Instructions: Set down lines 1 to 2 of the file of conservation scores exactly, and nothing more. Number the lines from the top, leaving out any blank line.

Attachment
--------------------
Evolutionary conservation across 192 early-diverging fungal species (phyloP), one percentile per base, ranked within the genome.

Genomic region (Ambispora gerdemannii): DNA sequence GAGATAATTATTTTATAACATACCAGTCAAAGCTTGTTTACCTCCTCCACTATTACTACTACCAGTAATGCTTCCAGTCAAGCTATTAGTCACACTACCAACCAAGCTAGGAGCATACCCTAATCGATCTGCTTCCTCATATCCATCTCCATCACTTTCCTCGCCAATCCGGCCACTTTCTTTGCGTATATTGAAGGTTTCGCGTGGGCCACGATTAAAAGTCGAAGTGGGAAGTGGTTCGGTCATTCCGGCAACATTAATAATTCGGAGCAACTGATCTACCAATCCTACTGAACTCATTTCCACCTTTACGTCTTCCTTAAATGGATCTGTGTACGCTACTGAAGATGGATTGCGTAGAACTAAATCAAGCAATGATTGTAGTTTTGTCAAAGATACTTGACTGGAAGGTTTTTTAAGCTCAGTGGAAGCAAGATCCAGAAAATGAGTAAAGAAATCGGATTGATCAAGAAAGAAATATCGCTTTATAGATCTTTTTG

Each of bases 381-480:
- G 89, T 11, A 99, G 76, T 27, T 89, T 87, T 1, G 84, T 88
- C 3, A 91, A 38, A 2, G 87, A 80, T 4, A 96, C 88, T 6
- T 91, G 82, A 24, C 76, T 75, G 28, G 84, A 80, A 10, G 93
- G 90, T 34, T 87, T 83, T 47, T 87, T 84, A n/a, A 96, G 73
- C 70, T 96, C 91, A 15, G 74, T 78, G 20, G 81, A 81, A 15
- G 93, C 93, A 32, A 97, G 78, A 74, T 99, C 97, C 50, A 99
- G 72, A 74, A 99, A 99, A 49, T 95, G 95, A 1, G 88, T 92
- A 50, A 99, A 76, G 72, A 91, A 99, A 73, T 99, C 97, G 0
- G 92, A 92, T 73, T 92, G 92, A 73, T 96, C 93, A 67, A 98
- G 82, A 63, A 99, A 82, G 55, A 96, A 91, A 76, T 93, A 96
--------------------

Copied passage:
Evolutionary conservation across 192 early-diverging fungal species (phyloP), one percentile per base, ranked within the genome.

Genomic region (Ambispora gerdemannii): DNA sequence GAGATAATTATTTTATAACATACCAGTCAAAGCTTGTTTACCTCCTCCACTATTACTACTACCAGTAATGCTTCCAGTCAAGCTATTAGTCACACTACCAACCAAGCTAGGAGCATACCCTAATCGATCTGCTTCCTCATATCCATCTCCATCACTTTCCTCGCCAATCCGGCCACTTTCTTTGCGTATATTGAAGGTTTCGCGTGGGCCACGATTAAAAGTCGAAGTGGGAAGTGGTTCGGTCATTCCGGCAACATTAATAATTCGGAGCAACTGATCTACCAATCCTACTGAACTCATTTCCACCTTTACGTCTTCCTTAAATGGATCTGTGTACGCTACTGAAGATGGATTGCGTAGAACTAAATCAAGCAATGATTGTAGTTTTGTCAAAGATACTTGACTGGAAGGTTTTTTAAGCTCAGTGGAAGCAAGATCCAGAAAATGAGTAAAGAAATCGGATTGATCAAGAAAGAAATATCGCTTTATAGATCTTTTTG